The real question is where the emphasis should lie: how much weight should be given to pathogens and vectors, and how much to the forces that condition them? The answer depends on the case to be examined, but, in general, we can learn much from the approach taken by John R. McNeill in his recent study of the Caribbean.39 McNeill argues that the geopolitical history of the region was shaped by its disease ecology but that this environment was itself produced by human action. He shows how pathogens and disease vectors were shipped from Africa to the Americas on slaving vessels and how they became naturalized in environments profoundly altered by the rise of plantation agriculture. Although disease figures prominently in McNeill’s account as a force for historical change (and stasis), he stresses the coevolution of the slave-based economies and the biological agents that came to be embedded in them.40
McNeill’s work indicates how we might go about writing a global history of disease, a history that gives due attention to biological and political factors. But it would be impossible to undertake a similarly fine-grained analysis for a larger area, and so far there has been little appetite for similar research on other regions. Regional studies of disease in Europe are largely confined to medieval visitations of the plague, later known as the Black Death.41 One reason for this, perhaps, is the reluctance of many historians to indulge in speculation about the identity of diseases in the past—something that is essential to the political-ecological approach favored by McNeill. While there has been a protracted debate about the identity of European plagues in the medieval and early modern periods, this issue has also arisen in respect of the “Great Pox.” Some historians regard the use of the term “syphilis” to describe this malady not only as anachronistic but as illegitimate because it implies the existence of a stable entity over many centuries.42
If our aim is solely to understand disease as contemporaries did, then its biological identity is relatively unimportant. But the insistence that we must avoid using modern disease categories prevents us from charting the spread of disease or explaining the rise and fall of epidemics and their [End Page 648] relationship to economic, political, and environmental changes. These are surely legitimate questions. They are also vital if we are to attempt anything more than a localized study. Otherwise, there would be no reason to place the “French disease” or the “Neapolitan disease” within the same analytical frame, let alone firangi roga or any of the other names used to describe syphilis in Asia. If cross-cultural comparisons are to be attempted, or long-distance connections explored, then it is clearly useful to establish the identity of the disease in question. It is not always possible to do so with certainty, but analysis of ancient and modern DNA and stable isotopes is improving rapidly, and there are now many techniques that enable us to determine the existence of pathogens in the past.43 Such methods have already proved the existence of plague (as we would understand it) in medieval and early modern Europe and may yet settle other controversial issues such as the origins of the “Black Death,” which have been variously traced to China and Central Asia.44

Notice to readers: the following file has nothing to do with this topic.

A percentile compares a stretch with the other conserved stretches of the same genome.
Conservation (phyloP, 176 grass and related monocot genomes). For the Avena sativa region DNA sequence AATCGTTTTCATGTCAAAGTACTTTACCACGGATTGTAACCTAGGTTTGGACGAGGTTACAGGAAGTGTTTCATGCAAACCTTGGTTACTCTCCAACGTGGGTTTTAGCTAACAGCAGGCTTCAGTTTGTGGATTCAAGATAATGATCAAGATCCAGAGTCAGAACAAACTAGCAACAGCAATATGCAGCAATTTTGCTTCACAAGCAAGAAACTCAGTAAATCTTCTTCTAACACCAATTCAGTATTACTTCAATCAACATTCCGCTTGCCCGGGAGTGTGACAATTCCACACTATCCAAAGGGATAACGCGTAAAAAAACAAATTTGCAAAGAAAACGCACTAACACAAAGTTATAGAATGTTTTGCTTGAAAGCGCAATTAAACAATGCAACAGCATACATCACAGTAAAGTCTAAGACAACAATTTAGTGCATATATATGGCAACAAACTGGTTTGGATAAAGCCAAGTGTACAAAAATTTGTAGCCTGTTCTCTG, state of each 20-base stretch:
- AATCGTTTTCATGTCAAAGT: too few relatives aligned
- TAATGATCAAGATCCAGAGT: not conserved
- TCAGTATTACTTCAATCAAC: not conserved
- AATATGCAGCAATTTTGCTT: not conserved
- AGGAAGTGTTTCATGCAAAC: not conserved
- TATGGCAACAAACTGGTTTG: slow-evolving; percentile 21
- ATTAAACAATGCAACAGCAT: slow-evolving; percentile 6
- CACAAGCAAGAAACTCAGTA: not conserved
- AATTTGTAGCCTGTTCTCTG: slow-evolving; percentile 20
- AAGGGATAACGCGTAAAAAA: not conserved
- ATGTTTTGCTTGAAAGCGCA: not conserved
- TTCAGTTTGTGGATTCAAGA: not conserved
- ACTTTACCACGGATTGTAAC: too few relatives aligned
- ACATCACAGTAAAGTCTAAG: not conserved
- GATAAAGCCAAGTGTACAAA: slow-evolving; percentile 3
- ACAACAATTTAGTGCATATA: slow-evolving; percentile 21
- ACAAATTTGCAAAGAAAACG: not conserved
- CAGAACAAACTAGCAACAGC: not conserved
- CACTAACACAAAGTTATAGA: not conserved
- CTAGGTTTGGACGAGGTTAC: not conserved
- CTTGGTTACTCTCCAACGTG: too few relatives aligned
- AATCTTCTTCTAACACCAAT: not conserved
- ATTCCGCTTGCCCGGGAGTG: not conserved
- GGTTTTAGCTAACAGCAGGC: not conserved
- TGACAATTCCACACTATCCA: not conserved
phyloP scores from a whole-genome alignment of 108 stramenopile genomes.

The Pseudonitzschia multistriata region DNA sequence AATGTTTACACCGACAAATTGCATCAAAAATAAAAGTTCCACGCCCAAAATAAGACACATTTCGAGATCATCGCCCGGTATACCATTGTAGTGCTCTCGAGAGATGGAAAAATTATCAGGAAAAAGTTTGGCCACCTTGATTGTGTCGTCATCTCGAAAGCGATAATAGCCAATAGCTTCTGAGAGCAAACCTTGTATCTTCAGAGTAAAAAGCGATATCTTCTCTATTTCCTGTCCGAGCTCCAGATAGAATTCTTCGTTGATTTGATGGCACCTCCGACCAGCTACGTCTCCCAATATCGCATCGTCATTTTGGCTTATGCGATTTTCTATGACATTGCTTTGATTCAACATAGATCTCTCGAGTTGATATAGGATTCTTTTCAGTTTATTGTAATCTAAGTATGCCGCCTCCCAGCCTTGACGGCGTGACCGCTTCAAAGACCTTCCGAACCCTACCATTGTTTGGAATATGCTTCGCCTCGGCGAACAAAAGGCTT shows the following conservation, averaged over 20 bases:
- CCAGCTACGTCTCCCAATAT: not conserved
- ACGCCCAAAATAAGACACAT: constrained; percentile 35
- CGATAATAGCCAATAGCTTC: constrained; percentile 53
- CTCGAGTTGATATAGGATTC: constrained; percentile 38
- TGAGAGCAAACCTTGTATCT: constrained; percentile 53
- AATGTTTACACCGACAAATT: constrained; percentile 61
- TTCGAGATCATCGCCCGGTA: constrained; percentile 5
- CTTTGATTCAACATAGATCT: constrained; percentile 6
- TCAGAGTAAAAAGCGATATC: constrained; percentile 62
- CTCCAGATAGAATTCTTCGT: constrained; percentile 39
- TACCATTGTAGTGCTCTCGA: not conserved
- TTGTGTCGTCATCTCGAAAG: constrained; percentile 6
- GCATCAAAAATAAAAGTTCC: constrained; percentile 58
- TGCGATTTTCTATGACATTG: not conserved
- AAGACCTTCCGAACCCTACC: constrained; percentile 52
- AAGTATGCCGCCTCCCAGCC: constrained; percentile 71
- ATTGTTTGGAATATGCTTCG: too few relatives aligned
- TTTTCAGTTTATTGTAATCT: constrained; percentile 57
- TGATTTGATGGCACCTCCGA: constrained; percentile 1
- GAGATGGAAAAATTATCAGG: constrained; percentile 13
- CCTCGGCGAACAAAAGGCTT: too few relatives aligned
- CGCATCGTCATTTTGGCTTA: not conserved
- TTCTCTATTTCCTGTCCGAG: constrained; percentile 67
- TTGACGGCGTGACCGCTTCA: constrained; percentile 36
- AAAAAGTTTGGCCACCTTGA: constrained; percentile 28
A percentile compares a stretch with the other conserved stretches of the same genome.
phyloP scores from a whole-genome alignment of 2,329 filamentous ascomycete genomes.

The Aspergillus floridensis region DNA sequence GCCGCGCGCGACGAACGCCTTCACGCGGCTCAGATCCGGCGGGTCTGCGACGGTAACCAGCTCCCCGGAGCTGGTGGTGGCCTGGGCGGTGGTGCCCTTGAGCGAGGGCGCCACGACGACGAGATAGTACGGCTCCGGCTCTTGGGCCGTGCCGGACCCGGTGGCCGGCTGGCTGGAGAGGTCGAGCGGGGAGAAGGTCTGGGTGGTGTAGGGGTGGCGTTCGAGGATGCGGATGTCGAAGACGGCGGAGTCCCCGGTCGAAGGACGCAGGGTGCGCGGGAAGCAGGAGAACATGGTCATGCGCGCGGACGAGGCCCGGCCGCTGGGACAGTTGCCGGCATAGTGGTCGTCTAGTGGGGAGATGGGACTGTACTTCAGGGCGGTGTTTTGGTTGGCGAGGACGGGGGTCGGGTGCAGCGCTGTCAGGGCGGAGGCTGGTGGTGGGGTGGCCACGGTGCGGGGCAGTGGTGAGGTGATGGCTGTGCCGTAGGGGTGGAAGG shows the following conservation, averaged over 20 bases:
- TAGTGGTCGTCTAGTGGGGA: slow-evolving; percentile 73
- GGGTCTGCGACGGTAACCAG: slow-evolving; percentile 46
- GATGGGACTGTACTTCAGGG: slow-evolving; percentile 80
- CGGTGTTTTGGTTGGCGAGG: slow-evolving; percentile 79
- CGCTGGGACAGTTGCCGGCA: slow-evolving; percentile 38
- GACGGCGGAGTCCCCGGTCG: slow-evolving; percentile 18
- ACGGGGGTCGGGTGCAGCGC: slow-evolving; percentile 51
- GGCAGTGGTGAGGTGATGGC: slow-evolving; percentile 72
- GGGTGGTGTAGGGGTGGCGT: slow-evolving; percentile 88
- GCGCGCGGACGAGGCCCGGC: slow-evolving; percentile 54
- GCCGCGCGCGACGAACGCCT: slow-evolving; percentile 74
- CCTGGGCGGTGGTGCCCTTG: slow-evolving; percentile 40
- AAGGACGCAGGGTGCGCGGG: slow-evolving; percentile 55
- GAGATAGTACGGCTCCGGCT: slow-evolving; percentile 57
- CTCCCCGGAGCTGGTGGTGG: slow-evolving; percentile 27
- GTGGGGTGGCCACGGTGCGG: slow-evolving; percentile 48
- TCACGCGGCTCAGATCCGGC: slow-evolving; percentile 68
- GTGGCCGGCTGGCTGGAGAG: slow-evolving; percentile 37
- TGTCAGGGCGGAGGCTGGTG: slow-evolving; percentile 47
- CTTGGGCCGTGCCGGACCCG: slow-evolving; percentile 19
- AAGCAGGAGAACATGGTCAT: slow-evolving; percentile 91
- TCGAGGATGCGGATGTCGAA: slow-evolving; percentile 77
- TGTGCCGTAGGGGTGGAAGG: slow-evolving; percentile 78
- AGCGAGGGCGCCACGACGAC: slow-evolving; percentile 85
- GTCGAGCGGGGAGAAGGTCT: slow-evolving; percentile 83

Bio-archaeological and paleogenetic techniques will assuredly become important tools for those who wish to write the history of disease from a global or long-term perspective, and will be particularly important where manuscript and other documentary sources are fragmentary or ambiguous. This may be one reason why the disease history of parts of Asia is currently underdeveloped, but it is unlikely to be the only one, for sources relating to epidemics in the Indian subcontinent are relatively abundant and could permit detailed explorations of the relationship among disease, trade, conquest, and environmental change.45 The same is true of the [End Page 649] wider Indian Ocean region, identified over twenty years ago as a promising area of study.46 But there are no Asian counterparts to the Atlantic studies of Alfred W. Crosby and John R. McNeill—a lacuna that presents a major opportunity to scholars with the requisite skills. The historical coverage of most of Africa prior to 1800 is even more limited, although in this case it is the absence of documentation that is largely to blame.47 Only in the north of the continent—in Ethiopia and the Islamic caliphates—is it possible to determine the origins and impact of disease with accuracy.48 To date, most of this scholarship has concentrated on ancient and medieval plagues, but recent work on the Ottoman Empire has begun to examine the relationship of disease to environmental change, imperial expansion and commerce in later centuries.49 Before long, it may be possible to chart the spread of disease through a large swathe of North Africa and Asia during the early modern period, as well as the ways in which environments changed as a consequence of conquest, war, and commerce.